Even If Thailand’s MFP Is Dissolved, the Monarchy Reform Movement Will Live On

Recent Features

ASEAN Beat | Politics | Southeast Asia

Even If Thailand’s MFP Is Dissolved, the Monarchy Reform Movement Will Live On

If disbanded over its pledge to reform the country’s “sacred” institution, the Move Forward Party will simply re-emerge in new form.

Even If Thailand’s MFP Is Dissolved, the Monarchy Reform Movement Will Live On

Pita Limjaroenrat, the leader of the Move Forward Party, speaks ahead of the prime ministerial vote in Thailand’s Parliament, July 13, 2023.

Credit: Facebook/Pita Limjaroenrat – พิธา ลิ้มเจริญรัตน์

For decades, there was no way of really knowing what most Thais thought about the monarchy. You could glean something of the institution’s popularity from private conversations. When millions took to the streets to commemorate the death of King Bhumibol Adulyadej, the consensus was that the institution was in good repute. When similar-sized crowds took to the streets throughout 2020 and 2021 to protest against the military government, at which some republican demands were also heard, the consensus was that the institution had fallen into ill repute. But there have never been opinion polls, and even had there been, they would have had to be tainted by what people thought it was permissible to say.

But in May 2023 we finally did get an answer to the question. The Move Forward Party (MFP), which had campaigned on a policy to reform the monarchy and the infamous royal defamation law, won 37 percent of the vote at that month’s general elections, making it by far the largest party in Thailand. It was also the largest party on the constituency list, winning 32 out of Bangkok’s 33 constituencies, for example.

Of course, not everyone who voted for the MFP did so specifically because they wanted to reform the monarchy. However, more than 14 million Thais voted for the MFP knowing that the party wanted to reform the monarchy. And they did so despite other parties, commentators, and newspapers claiming endlessly for months that the MFP was actually a republican movement that sought to overthrow the monarchy and plunge Thailand into chaos. In short, no one could claim ignorance about the MFP’s stance on the monarchy.

Now, Thailand’s ultra-conservative Election Commission wants the MFP to be dissolved because of the party’s campaign to reform Section 112 of the criminal code, more commonly known as the lese-majeste law, which protects the monarchy from insult. Specifically, the MFP is accused of violating Article 92 of the Political Parties Act, which makes it illegal for a party to campaign to overthrow the Thai monarchy. If this is proven, the party can be dissolved and the party’s lawmakers banned from politics for 10 years. The Constitutional Court, which accepted the Election Commission’s petition, has given the party until May 3 to submit its defense. The MFP is asking for another extension.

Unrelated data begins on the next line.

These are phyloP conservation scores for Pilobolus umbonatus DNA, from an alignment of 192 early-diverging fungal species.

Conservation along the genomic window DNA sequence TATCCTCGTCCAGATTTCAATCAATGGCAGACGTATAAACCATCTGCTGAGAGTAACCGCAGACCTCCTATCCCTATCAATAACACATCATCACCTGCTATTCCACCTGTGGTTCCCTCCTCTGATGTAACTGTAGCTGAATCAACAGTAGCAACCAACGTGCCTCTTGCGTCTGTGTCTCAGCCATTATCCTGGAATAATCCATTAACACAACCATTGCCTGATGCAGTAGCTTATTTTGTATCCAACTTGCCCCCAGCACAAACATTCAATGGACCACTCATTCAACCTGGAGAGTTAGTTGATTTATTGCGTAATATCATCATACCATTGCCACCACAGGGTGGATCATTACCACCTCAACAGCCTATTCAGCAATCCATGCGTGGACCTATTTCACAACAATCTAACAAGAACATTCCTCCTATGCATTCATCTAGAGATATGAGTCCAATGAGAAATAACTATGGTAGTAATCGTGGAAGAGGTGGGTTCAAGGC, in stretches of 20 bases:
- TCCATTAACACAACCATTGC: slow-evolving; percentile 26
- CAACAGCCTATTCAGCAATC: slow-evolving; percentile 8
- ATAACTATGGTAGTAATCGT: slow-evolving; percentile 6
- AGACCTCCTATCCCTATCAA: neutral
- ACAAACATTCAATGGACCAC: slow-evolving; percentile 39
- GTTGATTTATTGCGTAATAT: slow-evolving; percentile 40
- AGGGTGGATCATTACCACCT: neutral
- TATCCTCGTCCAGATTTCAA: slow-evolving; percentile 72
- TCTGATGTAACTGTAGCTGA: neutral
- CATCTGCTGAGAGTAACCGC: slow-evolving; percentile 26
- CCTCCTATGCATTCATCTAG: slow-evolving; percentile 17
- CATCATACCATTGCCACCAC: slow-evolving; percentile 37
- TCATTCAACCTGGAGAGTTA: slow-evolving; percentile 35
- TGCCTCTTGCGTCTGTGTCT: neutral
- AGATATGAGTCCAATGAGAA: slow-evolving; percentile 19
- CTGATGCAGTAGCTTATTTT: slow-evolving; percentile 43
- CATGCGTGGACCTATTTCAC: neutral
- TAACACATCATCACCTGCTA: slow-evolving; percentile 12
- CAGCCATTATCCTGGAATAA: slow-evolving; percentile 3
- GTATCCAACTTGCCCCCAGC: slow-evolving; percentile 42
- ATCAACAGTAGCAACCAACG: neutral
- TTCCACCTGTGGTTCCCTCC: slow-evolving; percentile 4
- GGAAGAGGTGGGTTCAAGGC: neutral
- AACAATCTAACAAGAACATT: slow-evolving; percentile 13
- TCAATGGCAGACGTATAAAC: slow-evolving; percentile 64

It should be obvious why Thailand’s reactionaries want the MFP gone. The party has been a strong opposition in parliament to the ruling coalition that includes some reactionary and military-linked parties. The MFP has also sapped votes away from the ostensibly pro-democracy Pheu Thai Party, the largest of the coalition parties.

But the way the reactionaries have gone about trying to dissolve the MFP is rather puzzling and self-defeating. To do so, they, and potentially the Constitutional Court, appear happy to insinuate that two-fifths of the Thai electorate aren’t put off by a party that apparently wants to overthrow the monarchy.

There isn’t any other way of squaring their claim. Either the MFP wants to overthrow the monarchy – and so its 14 million-plus voters knew this and supported the party in spite or because of it – or the party and two-fifths of the electorate don’t want to overthrow the monarchy. When it comes to elections, voters must be complicit by association. You have to assume that they knew what they were voting for. If you want to argue that a party’s policies have no bearing on a voter’s preference – as the reactionaries will no doubt do if the MFP is dissolved – you’re pretty much arguing against the entire purpose of elections, which is the rather bizarre argument to be put forward by the election commission.

The MFP’s opponents aren’t going to admit to this logical leap. But it appears to be one of those cases where the cure is worse than the apparent disease. To protect the constitutional monarchy, to claim that it remains in a “position of revered worship,” its defenders think the best course of action is to assert that a significant majority of the population (knowingly) voted for a party that wants to tear it down! Indeed, the election commission isn’t claiming that the MFP campaigned to overthrow the Thai monarchy after the election. It says it did so beforehand.

If one were genuinely fearful of the monarchy’s downfall, the last thing one would want to do is insinuate that much of the electorate is content to vote for a party that apparently wants to overthrow the institution. Indeed, the policy of the monarchists and reactionaries for decades has been not to acknowledge any republican or reformist sentiment in society, except when meting out lengthy, pour encourager les autres prison sentences to anyone who wrote a negative social media post.

In reality, the MFP doesn’t want to overthrow the monarchy: it wants to reform the monarchy; it wants to make Thailand a little more constitutional and a little less monarchical. And, presumably, that’s also what a significant number of people who voted for the MFP also want. Banning the party won’t change that; the MFP would just re-emerge under a new guise. And how the election commission has gone about trying to ban the MFP only highlights the enthusiasm for reform.